CPAGirl: "demand a sophisticated form of double-entry bookkeeping"

posted by chavenet at 2:56 PM on December 8, 2021 [2 favorites]

This is a really tender article, good find and good post.
posted by Fiasco da Gama at 3:47 PM on December 8, 2021 [1 favorite]

I enjoyed reading this.
posted by extramundane at 4:26 PM on December 8, 2021

Kind of reminds me of the economist's version of Elizabeth Gilbert's Committed.
posted by jenfullmoon at 6:29 PM on December 8, 2021

(Probably paywalled; there's no obvious other source.

Was not paywalled for me.

I sense the concept of "double entry accounting" as "zero sum universe" or some thermodynamics-like law of for something to become clean, something else must get dirty.

It doesn't seem correct but I guess that's why they call them feelings.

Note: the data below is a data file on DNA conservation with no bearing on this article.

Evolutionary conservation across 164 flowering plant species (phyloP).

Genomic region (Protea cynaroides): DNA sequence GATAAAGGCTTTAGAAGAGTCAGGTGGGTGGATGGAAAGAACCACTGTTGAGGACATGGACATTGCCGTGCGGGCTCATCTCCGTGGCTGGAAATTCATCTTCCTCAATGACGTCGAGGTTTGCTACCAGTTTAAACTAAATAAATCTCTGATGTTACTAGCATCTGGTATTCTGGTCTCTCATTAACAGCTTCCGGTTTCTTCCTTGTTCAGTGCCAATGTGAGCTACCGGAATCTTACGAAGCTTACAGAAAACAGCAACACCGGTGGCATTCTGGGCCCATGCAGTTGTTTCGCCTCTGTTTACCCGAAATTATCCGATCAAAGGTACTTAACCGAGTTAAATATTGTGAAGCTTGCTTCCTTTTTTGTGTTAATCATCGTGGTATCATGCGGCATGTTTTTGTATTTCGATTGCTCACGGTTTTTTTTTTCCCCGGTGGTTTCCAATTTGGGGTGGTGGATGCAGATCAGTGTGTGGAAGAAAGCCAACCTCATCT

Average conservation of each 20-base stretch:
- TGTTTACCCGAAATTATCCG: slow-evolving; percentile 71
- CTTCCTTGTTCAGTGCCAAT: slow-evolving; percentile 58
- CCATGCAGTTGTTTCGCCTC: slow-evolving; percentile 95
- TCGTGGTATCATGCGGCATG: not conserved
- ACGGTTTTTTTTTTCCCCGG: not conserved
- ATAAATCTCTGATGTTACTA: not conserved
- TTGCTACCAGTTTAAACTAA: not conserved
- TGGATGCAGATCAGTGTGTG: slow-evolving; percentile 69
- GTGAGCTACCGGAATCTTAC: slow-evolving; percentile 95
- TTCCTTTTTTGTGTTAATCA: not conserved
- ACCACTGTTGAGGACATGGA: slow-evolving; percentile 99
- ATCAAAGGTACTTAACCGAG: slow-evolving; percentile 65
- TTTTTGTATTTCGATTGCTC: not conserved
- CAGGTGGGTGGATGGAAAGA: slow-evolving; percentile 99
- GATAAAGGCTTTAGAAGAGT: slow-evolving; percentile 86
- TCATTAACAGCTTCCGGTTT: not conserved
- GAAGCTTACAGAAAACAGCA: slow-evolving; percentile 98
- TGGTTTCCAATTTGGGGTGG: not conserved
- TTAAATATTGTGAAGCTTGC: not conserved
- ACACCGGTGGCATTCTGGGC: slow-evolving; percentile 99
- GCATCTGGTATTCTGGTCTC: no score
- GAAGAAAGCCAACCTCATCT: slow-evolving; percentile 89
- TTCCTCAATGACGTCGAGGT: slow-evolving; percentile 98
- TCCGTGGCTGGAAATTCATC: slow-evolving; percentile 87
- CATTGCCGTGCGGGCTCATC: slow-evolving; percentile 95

posted by lon_star at 6:56 PM on December 8, 2021

According to JK Galbraith there was a popular bit of doggerel circulating about Keynes and Lopokova around the time of their wedding: 'was ever such a marriage of beauty and brains, as Lydia Lopokova and John Maynard Keynes?' (No doubt I have that a bit wrong, but I couldn’t google up so much as a trace of it.)
posted by jamjam at 7:47 PM on December 8, 2021

Substitute Marilyn Monroe and Arthur Miller, perhaps?
posted by cenoxo at 8:21 PM on December 8, 2021

Love is a system of exchange, and cohabitation and marriage seemed to literalize its terms

My admittedly limited experience as a married person contrasts rather starkly with my view of exchange systems and the idea of 'clean double entry books'.

If there's overlap in the ven diagram then it seems to me it would be in a Graeberian sense where you're long term lenders to each other. A sort of communist of the rich for a market of two. Or like Gilbert says, "If you're married to the guy who picks his nose, 'you know he has a heart of gold...don't touch the fruit cake' "